Chlorocebus pygerythrus polyomavirus 1 vervet monkey polyomavirus 1 VMS96 AB767298 NC_019844 Complete genome VmPyV1
Chlorocebus pygerythrus polyomavirus 3 vervet monkey polyomavirus 3 VMS95/VMS97 AB767297 NC_025898 Complete genome VmPyV3
Dobsonia moluccensis polyomavirus 1 bat polyomavirus 5a 5a AB972945 NC_026768 Complete genome BatPyV5a
Eidolon helvum polyomavirus 1 Eidolon polyomavirus 1 KY270 JX520660 NC_020068 Complete genome EidolonPyV
Gorilla gorilla polyomavirus 1 Gorilla gorilla gorilla polyomavirus 1 5766 HQ385752 NC_025380 Complete genome GgorgPyV1
Human polyomavirus 5 Merkel cell polyomavirus R17b HM011556 NC_010277 Complete genome MCPyV
Human polyomavirus 8 Trichodysplasia spinulosa-associated polyomavirus Skin GU989205 NC_014361 Complete genome TSPyV
Human polyomavirus 9 human polyomavirus 9 2540 HQ696595 NC_015150 Complete genome HPyV9
Human polyomavirus 13 New Jersey polyomavirus 2013 KF954417 NC_024118 Complete genome NJPyV
Macaca fascicularis polyomavirus 1 Macaca fascicularis polyomavirus 1 2085 JX159986 NC_019851 Complete genome MfasPyV1
Mesocricetus auratus polyomavirus 1 hamster polyomavirus Berlin-Buch JX036360 NC_001663 Complete genome HaPyV
Miniopterus schreibersii polyomavirus 1 Miniopterus schreibersii polyomavirus 1 12SuB07 LC185213 NC_034220 Complete genome MschPyV1
Miniopterus schreibersii polyomavirus 2 Miniopterus schreibersii polyomavirus 2 12SuB08 LC185216 NC_034221 Complete genome MschPyV2
Molossus molossus polyomavirus 1 bat polyomavirus 3b B1130 JQ958893 NC_028123 Complete genome BatPyV3b
Mus musculus polyomavirus 1 mouse polyomavirus BG AF442959 NC_001515 Complete genome MPyV
Otomops martiensseni polyomavirus 1 Otomops polyomavirus 1 KY157 JX520664 NC_020071 Complete genome OtomopsPyV1
Otomops martiensseni polyomavirus 2 Otomops polyomavirus 2 KY156 JX520658 NC_020066 Complete genome OtomopsPyV2
Pan troglodytes polyomavirus 1 chimpanzee polyomavirus Bob FR692334 NC_014743 Complete genome ChPyV
Pan troglodytes polyomavirus 2 Pan troglodytes verus polyomavirus 1a 6444 HQ385746 NC_025368 Complete genome PtrovPyV1a
Pan troglodytes polyomavirus 3 Pan troglodytes verus polyomavirus 2a 6512 HQ385748 NC_025370 Complete genome PtrovPyV2a
Pan troglodytes polyomavirus 4 Pan troglodytes verus polyomavirus 3 3161 JX159980 NC_019855 Complete genome PtrovPyV3
Pan troglodytes polyomavirus 5 Pan troglodytes verus polyomavirus 4 3147 JX159981 NC_019856 Complete genome PtrovPyV4
Pan troglodytes polyomavirus 6 Pan troglodytes verus polyomavirus 5 5743 JX159982 NC_019857 Complete genome PtrovPyV5
Pan troglodytes polyomavirus 7 Pan troglodytes schweinfurthii polyomavirus 2 6350 JX159983 NC_019858 Complete genome PtrosPyV2
Papio cynocephalus polyomavirus 1 yellow baboon polyomavirus 1 BS20 AB767294 NC_025894 Complete genome YbPyV1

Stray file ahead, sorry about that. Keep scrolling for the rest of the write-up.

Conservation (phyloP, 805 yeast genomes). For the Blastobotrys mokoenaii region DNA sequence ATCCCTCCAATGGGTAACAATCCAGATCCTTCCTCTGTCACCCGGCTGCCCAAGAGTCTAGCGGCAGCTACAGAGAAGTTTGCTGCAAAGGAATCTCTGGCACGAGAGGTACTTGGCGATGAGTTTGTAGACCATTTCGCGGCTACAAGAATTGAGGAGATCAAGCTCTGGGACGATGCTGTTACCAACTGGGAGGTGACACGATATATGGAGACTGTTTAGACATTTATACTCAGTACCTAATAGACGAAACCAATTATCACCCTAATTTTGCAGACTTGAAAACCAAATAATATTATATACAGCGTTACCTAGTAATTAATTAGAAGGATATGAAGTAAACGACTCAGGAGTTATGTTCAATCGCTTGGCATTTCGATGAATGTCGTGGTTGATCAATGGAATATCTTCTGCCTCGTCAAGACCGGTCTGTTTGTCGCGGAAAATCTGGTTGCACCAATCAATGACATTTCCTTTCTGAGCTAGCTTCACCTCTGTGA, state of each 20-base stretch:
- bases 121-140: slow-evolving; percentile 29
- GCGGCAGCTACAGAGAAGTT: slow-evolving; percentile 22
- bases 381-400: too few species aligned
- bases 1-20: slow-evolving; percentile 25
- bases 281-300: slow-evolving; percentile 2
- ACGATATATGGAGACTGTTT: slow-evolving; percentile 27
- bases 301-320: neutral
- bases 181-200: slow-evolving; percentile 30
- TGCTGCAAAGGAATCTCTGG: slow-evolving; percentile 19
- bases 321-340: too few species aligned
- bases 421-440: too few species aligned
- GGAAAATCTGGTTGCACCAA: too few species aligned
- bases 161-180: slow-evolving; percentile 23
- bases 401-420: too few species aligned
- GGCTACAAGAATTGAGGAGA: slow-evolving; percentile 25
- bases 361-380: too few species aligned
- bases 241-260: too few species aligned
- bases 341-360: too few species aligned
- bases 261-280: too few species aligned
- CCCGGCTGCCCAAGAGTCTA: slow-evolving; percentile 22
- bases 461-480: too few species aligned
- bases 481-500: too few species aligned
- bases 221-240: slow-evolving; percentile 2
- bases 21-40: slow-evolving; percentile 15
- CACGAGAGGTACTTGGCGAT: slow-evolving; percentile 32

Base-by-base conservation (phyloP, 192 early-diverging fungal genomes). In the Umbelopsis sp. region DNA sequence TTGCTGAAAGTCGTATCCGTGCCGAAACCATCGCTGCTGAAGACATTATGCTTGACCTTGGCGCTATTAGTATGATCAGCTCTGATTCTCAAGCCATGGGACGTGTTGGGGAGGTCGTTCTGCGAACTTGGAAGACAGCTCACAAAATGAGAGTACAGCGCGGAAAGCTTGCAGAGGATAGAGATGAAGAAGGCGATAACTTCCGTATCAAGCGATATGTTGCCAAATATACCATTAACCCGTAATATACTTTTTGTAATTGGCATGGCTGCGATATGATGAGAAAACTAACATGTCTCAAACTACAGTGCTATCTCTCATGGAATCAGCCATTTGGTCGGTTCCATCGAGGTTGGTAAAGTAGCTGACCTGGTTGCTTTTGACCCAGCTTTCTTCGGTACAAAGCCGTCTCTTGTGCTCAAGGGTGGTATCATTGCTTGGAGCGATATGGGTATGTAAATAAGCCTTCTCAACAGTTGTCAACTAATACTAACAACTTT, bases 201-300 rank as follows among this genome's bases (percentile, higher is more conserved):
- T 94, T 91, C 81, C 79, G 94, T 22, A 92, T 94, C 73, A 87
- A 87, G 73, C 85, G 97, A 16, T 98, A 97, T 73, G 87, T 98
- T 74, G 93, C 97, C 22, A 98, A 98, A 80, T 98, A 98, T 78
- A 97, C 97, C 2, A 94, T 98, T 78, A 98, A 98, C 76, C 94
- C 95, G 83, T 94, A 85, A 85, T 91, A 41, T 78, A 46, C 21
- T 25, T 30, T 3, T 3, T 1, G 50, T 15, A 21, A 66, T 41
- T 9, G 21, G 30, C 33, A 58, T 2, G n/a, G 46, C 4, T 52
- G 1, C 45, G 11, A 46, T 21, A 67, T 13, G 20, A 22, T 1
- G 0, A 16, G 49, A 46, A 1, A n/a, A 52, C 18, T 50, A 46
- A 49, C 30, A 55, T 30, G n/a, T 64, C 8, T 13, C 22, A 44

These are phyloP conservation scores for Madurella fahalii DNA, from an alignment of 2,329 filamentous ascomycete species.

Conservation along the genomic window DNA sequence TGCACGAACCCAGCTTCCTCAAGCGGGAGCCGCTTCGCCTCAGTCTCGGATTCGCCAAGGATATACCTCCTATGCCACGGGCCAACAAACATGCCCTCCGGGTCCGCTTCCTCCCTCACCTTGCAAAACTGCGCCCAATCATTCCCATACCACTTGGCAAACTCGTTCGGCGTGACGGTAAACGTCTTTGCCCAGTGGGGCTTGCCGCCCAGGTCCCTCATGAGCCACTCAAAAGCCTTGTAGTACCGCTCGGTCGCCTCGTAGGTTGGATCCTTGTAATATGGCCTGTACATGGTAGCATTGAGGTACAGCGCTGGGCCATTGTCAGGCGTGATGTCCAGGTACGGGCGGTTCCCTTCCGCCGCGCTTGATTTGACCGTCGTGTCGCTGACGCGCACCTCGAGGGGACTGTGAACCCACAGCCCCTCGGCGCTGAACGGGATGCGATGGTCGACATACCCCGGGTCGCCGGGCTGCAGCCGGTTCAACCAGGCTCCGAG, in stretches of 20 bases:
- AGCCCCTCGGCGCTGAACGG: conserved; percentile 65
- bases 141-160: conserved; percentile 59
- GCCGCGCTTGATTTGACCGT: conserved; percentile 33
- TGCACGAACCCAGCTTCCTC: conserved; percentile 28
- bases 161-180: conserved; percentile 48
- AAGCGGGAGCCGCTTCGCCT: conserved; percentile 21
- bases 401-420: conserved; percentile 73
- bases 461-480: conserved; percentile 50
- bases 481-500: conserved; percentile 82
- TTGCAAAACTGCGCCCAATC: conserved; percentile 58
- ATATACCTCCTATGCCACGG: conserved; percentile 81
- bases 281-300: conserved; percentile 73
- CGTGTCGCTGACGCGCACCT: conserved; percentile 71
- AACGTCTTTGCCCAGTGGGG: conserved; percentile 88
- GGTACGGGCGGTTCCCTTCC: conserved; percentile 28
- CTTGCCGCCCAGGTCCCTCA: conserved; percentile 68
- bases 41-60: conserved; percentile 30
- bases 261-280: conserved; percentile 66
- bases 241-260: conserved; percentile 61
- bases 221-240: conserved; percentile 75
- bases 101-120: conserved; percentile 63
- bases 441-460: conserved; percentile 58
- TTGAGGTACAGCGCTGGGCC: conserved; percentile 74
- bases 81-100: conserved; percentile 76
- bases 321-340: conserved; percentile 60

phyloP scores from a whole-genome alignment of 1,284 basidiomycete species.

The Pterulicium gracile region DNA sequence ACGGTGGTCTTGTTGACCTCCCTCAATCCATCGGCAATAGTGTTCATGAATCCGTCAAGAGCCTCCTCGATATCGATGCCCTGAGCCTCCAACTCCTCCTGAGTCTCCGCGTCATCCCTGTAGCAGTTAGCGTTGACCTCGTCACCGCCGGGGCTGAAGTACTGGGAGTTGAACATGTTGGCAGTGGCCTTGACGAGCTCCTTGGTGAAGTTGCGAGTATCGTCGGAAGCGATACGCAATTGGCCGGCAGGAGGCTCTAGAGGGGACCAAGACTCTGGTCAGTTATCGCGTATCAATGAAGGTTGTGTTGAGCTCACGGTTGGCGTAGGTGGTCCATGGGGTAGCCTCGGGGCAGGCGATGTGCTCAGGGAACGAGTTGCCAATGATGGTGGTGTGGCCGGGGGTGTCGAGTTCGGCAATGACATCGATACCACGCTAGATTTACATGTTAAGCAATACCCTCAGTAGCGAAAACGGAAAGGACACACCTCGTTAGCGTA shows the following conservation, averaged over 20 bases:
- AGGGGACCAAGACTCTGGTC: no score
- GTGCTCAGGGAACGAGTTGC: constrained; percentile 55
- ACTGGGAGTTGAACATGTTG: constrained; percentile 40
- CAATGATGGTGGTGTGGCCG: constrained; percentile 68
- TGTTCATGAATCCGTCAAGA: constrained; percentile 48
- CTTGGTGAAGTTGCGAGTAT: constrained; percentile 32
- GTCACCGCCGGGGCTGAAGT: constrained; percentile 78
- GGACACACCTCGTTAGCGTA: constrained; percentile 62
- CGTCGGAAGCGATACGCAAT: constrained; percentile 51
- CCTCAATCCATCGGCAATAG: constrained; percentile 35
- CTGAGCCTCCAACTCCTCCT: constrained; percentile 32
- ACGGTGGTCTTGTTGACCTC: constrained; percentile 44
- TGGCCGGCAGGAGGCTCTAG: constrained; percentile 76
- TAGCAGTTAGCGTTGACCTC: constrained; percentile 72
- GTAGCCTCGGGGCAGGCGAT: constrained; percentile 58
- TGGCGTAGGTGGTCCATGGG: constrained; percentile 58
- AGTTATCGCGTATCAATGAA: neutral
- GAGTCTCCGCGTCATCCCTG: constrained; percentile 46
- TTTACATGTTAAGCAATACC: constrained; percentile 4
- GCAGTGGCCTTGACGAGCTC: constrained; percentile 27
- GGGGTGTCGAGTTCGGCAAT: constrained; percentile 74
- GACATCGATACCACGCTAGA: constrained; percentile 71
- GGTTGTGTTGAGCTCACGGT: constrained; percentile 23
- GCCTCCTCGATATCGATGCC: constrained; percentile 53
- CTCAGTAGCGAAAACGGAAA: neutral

Piliocolobus badius polyomavirus 1 Piliocolobus badius polyomavirus 2 5947 KX509984 NC_039051 Complete genome PbadPyV2
Piliocolobus rufomitratus polyomavirus 1 Piliocolobus rufomitratus polyomavirus 1 4601 JX159984 NC_019850 Complete genome PrufPyV1
Pongo abelii polyomavirus 1 Sumatran orang-utan polyomavirus Sum/Pi FN356901 NC_028127 Complete genome OraPyV-Sum
Pongo pygmaeus polyomavirus 1 Bornean orang-utan polyomavirus Bo FN356900 NC_013439 Complete genome OraPyV-Bor
Procyon lotor polyomavirus 1 raccoon polyomavirus R45 JQ178241 NC_023845 Complete genome RacPyV
Pteropus vampyrus polyomavirus 1 bat polyomavirus 5b1 5b-1 AB972944 NC_026767 Complete genome BatPyV5b-1
Rattus norvegicus polyomavirus 1 Rattus norvegicus polyomavirus 1 3690 KR075943 NC_027531 Complete genome RnorPyV1
Sorex araneus polyomavirus 1 Sorex araneus polyomavirus 1 GER_#4608_MU/06/0215/MV; hu1403 MF374997 Complete genome SaraPyV1
Sorex coronatus polyomavirus 1 Sorex coronatus polyomavirus 1 GER_#7586_MU08/1013 MF374999 Complete genome SminPyV1
Sorex minutus polyomavirus 1 Sorex minutus polyomavirus 1 GER_#7607_MU10/2265 MF401583 Complete genome ScorPyV1
Sturnira lilium polyomavirus 1 bat polyomavirus 3a-B0454 B0454 JQ958888 NC_038557 Complete genome BatPyV3a-B0454
Virus names, the choice of exemplar isolates, and virus abbreviations, are not official ICTV designations.

Genus: Betapolyomavirus

Distinguishing features

The best-studied human polyomaviruses, BK polyomavirus (BKPyV) and JC polyomavirus (JCPyV) belong to this genus and are associated with nephropathy and progressive multifocal leukoencephalopathy, respectively.


See discussion under family description.

Genome organization and replication

See discussion under family description.


See discussion under family description.


See discussion under family description.

Species demarcation criteria

  1. Sufficient information on the natural host
  2. Observed genetic distance from a member of the most closely related species is >15% nucleotide difference for the LTAg coding sequence
  3. When two polyomaviruses exhibit <15% observed genetic distance (as defined above), biological properties may be of additional critical importance (e.g. host specificity, disease association, tissue tropism, etc.)

Member species

Species Virus name(s) Exemplar isolate Exemplar accession number Exemplar RefSeq number Available sequence Other isolates Other isolate accession numbers Virus abbreviation Isolate abbreviation
Acerodon celebensis polyomavirus 2 bat polyomavirus 6a 6a AB972941 NC_026762 Complete genome BatPyV6a